The Department of Communication's speech area proudly hosts two endowed lecture series, each presented on an annual basis. Each lecture allows us to bring in top scholars from the field of communication to discuss their research and its benefits. Each presenter adapts her/his remarks to the general public.
The Emil C. Weis Lecture is presented every fall.
The Joseph H. Low Lecture is presented in the spring.
For more information, go to: http://cstl-cla.semo.edu/williams/lectures.htm
Emil C. Weis, a professor of speechand English, earned his bachelor of science degree from the Cape Girardeau Normal School (now Southeast Missouri State University) in 1918. He completed his graduate work at the University of Missouri.
As a young man, Emil Weis declined overtures from the New York Yankees for what he deemed to be other, more important work. Instead of a career in baseball, he chose to teach sohe might nurture the speaking and writing abilities of students and clergy. He believed in the power of the word and he appreciated, full well, Aristotle's observation that we need to study public communication for four essential reasons. (1) Skilled speakers are needed to promote the natural tendency of true and just causes to prevail over their opposites. (2) Skill in speaking is needed to convey knowledge. (3) Skilled, open debate allows us to more clearly see what the facts are. (4) It is important that we be able to defend ourselves with speech and reason because "the use of rational speech is more distinctive of a human being than combat"*
Professor Weis spent most of his academic career at St. Paul's College inConcordia, Mo. He required his studentswrite and speak often and well. His son, Earl, recalls how Professor Weis would comb through each student's work.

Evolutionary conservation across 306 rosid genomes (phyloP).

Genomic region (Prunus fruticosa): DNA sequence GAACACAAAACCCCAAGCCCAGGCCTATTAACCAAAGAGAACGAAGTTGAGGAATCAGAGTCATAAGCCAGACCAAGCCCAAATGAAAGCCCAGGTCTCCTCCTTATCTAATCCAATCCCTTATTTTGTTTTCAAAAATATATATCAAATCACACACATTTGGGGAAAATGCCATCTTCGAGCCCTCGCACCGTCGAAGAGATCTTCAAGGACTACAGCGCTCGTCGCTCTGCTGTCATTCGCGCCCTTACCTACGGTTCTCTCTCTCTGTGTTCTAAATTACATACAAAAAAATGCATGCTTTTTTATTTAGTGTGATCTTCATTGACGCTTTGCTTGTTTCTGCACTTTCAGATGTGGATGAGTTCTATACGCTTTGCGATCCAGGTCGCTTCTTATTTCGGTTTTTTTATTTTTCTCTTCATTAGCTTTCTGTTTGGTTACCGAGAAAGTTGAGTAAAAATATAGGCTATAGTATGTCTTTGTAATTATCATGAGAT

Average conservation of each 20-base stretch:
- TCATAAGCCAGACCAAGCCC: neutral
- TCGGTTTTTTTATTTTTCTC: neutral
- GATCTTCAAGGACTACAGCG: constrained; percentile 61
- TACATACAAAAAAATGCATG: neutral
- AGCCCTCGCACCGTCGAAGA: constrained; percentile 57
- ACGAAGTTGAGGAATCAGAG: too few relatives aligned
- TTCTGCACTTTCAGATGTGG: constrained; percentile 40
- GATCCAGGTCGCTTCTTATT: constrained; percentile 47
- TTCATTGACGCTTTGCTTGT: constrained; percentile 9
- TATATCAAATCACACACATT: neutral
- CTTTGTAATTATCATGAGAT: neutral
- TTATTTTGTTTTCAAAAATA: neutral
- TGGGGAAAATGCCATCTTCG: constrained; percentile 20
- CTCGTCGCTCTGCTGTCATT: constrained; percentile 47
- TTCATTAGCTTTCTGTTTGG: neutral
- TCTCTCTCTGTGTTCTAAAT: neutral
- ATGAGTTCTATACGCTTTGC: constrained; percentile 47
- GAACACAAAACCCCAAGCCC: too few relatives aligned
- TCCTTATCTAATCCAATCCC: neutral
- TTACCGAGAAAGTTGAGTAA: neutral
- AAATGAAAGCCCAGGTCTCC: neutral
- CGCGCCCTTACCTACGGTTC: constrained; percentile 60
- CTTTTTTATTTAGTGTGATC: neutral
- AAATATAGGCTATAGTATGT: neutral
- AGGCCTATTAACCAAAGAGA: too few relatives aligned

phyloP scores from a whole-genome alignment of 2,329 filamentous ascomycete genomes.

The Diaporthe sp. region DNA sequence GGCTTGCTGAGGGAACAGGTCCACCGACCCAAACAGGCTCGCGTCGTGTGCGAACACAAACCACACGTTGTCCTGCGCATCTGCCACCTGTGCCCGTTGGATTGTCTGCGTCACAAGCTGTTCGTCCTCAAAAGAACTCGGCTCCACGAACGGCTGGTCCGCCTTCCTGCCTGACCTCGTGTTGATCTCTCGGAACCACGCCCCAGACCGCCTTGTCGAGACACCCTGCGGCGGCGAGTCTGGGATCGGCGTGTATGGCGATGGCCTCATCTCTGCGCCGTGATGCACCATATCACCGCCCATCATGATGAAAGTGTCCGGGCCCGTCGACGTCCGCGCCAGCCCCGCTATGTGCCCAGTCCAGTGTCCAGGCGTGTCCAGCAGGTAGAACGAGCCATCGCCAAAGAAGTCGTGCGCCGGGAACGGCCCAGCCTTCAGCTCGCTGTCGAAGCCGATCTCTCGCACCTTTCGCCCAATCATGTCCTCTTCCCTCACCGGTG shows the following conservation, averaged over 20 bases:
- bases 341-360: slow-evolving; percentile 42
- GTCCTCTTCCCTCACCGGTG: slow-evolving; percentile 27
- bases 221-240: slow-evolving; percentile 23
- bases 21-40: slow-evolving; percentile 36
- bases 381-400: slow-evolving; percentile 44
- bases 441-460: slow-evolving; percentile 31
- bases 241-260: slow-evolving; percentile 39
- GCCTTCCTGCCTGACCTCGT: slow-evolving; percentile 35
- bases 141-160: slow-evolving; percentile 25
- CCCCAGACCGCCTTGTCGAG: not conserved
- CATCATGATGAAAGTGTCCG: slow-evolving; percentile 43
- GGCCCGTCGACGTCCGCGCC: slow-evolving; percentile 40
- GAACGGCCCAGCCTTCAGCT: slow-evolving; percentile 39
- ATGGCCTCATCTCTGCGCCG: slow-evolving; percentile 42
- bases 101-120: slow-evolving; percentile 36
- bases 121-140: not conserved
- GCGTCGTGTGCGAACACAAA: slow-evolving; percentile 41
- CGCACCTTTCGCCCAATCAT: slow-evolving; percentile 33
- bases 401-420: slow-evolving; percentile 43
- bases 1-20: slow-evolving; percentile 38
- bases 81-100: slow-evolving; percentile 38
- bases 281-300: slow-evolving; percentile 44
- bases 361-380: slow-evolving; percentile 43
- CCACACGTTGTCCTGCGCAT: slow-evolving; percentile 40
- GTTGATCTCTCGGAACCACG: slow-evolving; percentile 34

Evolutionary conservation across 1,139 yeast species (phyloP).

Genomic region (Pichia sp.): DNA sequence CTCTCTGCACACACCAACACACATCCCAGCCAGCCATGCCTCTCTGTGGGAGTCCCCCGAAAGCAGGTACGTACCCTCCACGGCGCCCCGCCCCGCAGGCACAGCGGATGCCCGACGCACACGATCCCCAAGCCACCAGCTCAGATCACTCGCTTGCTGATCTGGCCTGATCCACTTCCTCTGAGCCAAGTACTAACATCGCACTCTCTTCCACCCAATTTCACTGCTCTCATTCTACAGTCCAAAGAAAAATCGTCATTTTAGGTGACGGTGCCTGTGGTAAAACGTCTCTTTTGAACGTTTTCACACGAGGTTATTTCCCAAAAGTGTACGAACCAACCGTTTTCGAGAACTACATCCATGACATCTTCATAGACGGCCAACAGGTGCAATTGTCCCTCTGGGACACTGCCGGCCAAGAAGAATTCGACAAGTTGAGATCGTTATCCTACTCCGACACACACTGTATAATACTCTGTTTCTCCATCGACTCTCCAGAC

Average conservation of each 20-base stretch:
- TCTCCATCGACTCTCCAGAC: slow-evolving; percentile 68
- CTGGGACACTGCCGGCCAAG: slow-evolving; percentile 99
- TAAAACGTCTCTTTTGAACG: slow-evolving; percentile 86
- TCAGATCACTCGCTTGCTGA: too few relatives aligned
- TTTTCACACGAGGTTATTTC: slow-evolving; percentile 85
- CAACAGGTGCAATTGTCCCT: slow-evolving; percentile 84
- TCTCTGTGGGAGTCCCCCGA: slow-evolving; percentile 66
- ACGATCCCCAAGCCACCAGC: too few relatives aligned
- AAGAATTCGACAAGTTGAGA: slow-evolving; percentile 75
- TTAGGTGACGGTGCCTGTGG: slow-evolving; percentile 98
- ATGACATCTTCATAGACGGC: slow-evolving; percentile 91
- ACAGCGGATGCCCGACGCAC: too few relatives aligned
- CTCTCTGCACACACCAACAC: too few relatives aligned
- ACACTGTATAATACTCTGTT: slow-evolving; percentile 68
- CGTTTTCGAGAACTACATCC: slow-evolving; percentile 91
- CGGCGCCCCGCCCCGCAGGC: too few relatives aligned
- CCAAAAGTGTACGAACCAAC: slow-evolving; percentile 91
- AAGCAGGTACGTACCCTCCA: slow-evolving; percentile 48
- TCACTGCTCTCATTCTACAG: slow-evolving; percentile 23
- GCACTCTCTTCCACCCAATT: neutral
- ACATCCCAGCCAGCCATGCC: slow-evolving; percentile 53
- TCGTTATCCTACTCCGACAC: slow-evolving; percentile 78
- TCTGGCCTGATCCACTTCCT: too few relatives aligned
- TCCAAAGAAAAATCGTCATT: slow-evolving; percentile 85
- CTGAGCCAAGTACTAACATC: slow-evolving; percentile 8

"He sat up till the wee hours and read every paper and corrected every mistake."
His careful nurturing yielded good results. Students he coached in debate, for example, won contests throughout Missouri. In addition, his students won state and national championships in American Legion Oratorical Contests.
Professor Weis touched the lives of many and his influence continues. At Concordia College, the Weis Memorial Gymnasium bears testimony to his dedication as a professor as well as one who coached various athletic programs and even served as athletic director. At Southeast, he endowed this lectureship to provide an opportunity for students, faculty and "all interested individuals throughout the region," to interact with a guest speaker who could further an understanding and appreciation of rhetoric and public address.
*See Book I, Chapter I, of Aristotle's Rhetoric
The Weis Series, to date:
1995: "Ronald Reagan: The Great Communicator"
-Kurt Ritter, Texas A&M University
1996: "Union of Words: A History of Presidential Eloquence"
-Wayne Fields, Washington University
1997: "American Leadership in the 90's: Lost in a Communication Maze"
-Edwin Yohnka, Special Presidential Assistant, ABA
1998: "Why Isocrates Would Have Liked Ike: Moral Character & Political Appeal in the
-Martin J. Medhurst, Texas A&M University
1999: "Selling Conspiracy Theories"
-Charles Stewart, Purdue University
2000: "Looking for Justice in All the Wrong Places: An Applied Communication Approach
to Social Issues"
-Lawrence R. Frey, The University of Memphis
2001: "Civic Engagement and the Rhetorical Tradition"
-J. Michael Hogan, The Pennsylvania State University
2002: "The Contested Rhetorics of Women's History: Public Memory & Political Lessons
at Seneca Falls"
-Mary L. Kahl, State University of New York, New Paltz
2003: "A World We Make: Rhetoric and Reality in America"
-James R. Andrews, Professor Emeritus, Indiana University
2004: "Leadership in the 21st Century:
- Chief David W. Popp, Command Chief Master Sergeant Pacific Air Forces, Hickman Air Force Base,Hawaii
2005: "Theory and Practice in Health Communication: Unique Oportunities and Future
__ Dr. Rajiv Rimal, Professor of Communication at John Hopkins University
For more information, contact Glen Williams at firstname.lastname@example.org